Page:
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Development economists at Michigan study such diverse topics as agriculture, international migration, political economy, economic history, microfinance, health, education, firms, and the environment.  It is an eclectic subfield, drawing on all other subfields of economics. Students studying development at Michigan have the advantage of being able to seek advice and guidance from excellent faculty across all other subfields in the department, as well as from other units on campus such as the schools of public policy, business, information, environment and sustainability, and public health. Development faculty at Michigan from all these units consider themselves an integrated group, gather weekly at the Economic Development Seminar (EDS), and co-advise Ph.D. students’ dissertations.

Primary Appointment within the Economics Department

   

   

Primary Appointment outside the Economics Department

Ross School of Business

Ross School of Business

School for Environment and Sustainability

School of Public Health

Ford School of Public Policy

Ford School of Public Policy

Ross School of Business

School of Information & Department of Economics (courtesy)

Recent Graduate Student Placement Locations

UC Irvine

University of Alabama

Inter-American Development Bank

Penn State

NHH Norwegian School of Economics

IMF

UC San Diego

Mathematica

Loyola Marymount

University of Maryland

Duke University

Princeton University

University of Washington

University of Minnesota

Peking University

Ashoka University

William and Mary

Seminars, Reading Groups, Lunches, etc.

Economic Development Seminar (Thursday afternoons)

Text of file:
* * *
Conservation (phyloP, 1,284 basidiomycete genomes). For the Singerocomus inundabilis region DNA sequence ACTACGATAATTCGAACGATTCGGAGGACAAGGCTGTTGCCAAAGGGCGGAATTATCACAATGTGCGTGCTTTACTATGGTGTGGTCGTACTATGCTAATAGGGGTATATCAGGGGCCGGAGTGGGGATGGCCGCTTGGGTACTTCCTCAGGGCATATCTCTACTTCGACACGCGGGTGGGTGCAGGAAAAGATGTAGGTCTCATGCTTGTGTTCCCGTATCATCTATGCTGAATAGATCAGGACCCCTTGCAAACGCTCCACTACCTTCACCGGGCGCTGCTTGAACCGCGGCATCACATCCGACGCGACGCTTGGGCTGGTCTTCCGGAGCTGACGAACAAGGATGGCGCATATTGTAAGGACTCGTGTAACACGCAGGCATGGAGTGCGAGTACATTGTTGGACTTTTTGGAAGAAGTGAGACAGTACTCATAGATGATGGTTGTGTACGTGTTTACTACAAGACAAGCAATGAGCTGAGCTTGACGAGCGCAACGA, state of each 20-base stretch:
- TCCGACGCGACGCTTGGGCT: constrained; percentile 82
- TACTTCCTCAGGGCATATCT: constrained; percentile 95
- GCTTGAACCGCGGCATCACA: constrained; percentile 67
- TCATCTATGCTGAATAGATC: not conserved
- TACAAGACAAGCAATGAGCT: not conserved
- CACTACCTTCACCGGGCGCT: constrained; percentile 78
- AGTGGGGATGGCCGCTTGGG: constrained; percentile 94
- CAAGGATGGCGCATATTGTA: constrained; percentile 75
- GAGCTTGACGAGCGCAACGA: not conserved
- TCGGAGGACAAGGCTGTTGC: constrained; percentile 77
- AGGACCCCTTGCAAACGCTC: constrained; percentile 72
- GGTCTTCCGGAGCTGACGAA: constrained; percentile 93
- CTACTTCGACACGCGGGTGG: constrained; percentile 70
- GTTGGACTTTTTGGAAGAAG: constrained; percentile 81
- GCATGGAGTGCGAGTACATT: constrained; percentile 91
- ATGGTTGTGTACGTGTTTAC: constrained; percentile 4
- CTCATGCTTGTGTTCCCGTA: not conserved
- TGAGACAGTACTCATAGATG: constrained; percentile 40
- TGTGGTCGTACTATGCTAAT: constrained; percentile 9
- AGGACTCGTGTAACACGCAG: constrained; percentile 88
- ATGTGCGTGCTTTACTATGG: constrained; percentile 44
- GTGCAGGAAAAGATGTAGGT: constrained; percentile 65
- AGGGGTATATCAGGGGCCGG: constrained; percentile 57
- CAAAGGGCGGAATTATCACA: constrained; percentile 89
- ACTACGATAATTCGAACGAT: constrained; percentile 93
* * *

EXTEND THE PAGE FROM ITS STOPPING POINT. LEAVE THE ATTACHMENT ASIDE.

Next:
Health, History, Development and Demography Lunch Seminar (H2D2) (Tuesdays)

Selected Recent Publications

Adhvaryu, "Learning, misallocation, and technology adoption: evidence from new malaria therapy in Tanzania," Review of Economic Studies, 2014.

Adhvaryu and Nyshadham, “Early Life Circumstance and Adult Mental Health,” Journal of Political Economy, 2019. (Joint with Fenske.)

Bergquist, "Sell Low and Buy High: Arbitrage and Local Price Effects in Kenyan Markets," Quarterly Journal of Economics, 2019. (Joint with Burke & Miguel.)

Bleakley, “Shocking Behavior: Random Wealth in Antebellum Georgia and Human Capital Across Generations,” Quarterly Journal of Economics, 2016. (Joint with Ferrie.)

Clyde, “Improving Private Sector Impact on Poverty Alleviation: A Cost-Based Taxonomy,” California Management Review, 2015. (Joint with Karnani.)

Jagger, “Smallholder Livelihood Responses to Climate Anomalies in Rural Uganda,” World Development, 2019. (Joint with Call & Gray.)

Lam, “Progress through School and the Determinants of School Dropout in South Africa,” Development Southern Africa, 2014. (Joint with Hofmeyr.)

Maffioli, “Does improving appropriate use of malaria medicines change population beliefs in testing and treatment? Evidence from a randomized controlled trial,” Health Policy and Planning, 2020. (Joint with Mohanan, Saran, & O’Meara.)

Montero, “Traditional Medicine in Central Africa,” American Economic Association Papers and Proceedings, 2019. (Joint with Lowes.)

Neggers, “Enfranchising Your Own? Experimental Evidence on Bureaucrat Diversity and Election Bias in India,”  American Economic Review, 2018.

Yang, “Taken by Storm: Hurricanes, Migrant Networks, and U.S. Immigration," American Economic Journal: Applied Economics, 2020. (Joint with Mahajan.)